The Merits of CyberweaponryPeter Sommer on Reducing Systemic Cybersecurity Risk
Take, for instance, the alleged Stuxnet attack believed to have been launched last year by Israel with the backing of the United States that reportedly disabled Iranian nuclear centrifuges, causing significant delays in Iran's development of nuclear weapons.
Arguably, such a virtual attack proved more precise than a conventional barrage, Peter Sommer, visiting professor at the London School of Economics Department of Management's Information Systems and Innovation Group, says in an interview with GovInfoSecurity.com (see Cyberwar: Reality or Exaggeration?).
"There are good features in cyberweaponry in some way or another," Sommer says. "People would have assumed that cyberweapons are totally bad. Once you get over the idea that we don't have permanent world peace, and people may need to attack each other in particular circumstances, and they feel it is justified, then maybe there's a lot of good things to say about cyberweapons."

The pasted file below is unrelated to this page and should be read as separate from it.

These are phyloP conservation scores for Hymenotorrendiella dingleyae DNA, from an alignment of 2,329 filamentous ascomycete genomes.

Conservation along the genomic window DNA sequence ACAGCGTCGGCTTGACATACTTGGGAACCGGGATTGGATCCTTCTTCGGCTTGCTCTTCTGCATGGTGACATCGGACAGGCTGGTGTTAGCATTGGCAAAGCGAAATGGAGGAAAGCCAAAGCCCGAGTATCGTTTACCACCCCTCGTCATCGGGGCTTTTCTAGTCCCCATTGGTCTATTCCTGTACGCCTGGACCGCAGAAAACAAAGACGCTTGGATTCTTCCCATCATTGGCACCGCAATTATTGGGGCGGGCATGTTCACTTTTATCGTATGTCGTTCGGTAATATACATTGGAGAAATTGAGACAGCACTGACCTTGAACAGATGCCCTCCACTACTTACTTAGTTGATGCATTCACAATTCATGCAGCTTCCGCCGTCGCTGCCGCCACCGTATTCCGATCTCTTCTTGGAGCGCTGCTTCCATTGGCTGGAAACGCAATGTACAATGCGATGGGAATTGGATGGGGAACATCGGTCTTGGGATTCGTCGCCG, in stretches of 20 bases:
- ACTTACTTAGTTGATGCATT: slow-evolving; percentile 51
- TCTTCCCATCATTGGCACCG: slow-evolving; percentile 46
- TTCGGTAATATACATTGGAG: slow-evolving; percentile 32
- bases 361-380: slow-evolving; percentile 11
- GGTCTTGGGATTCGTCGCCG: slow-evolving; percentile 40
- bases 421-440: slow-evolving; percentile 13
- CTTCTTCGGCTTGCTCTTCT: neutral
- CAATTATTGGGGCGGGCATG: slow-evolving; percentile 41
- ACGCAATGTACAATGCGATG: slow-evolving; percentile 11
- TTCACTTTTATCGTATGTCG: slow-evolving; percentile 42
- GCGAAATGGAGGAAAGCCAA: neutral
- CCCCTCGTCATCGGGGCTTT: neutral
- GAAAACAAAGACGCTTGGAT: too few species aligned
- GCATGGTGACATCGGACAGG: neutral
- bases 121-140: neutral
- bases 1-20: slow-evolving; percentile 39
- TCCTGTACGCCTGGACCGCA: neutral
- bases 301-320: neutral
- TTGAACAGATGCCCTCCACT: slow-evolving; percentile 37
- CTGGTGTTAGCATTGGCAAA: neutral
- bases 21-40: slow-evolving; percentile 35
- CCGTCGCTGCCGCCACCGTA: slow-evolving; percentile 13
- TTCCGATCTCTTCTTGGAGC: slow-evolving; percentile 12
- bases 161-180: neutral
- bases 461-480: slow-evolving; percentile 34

Sommer and Ian Brown of Oxford University's Internet Institute coauthored a paper entitled Reducing Systemic Cybersecurity Risk for the Organization for Economic Cooperation and Development, a forum of 34 nations that promotes democracy and the market economy.
Besides discussing the value of cyberweaponry, Sommer in the interview also addresses:
- Cybersecurity terminology, and how the lack of agreement on terminology and use of exaggerated language presents a challenge in reducing risk.
- Global shock, the cascading effect of an incident, and the risk analysis involved in addressing it.
- Pitfalls to avoid in cloud computing contracts.
Sommer also is a visiting reader in computing and technology with the Faculty of Mathematics at The Open University, a British distance learning and research university. According to his official biography, he one of the world's pioneers of digital evidence and computer forensics and has testified in criminal and civil court proceedings.
A visiting fellow in what was the Information Systems Department at the London School of Economics since 1994, he co-developed the school's IT security courses that emphasize social science, management, law and policy.
As a consultant, Sommer counsels stock exchanges, large companies and insurance providers on computer security and systems risk.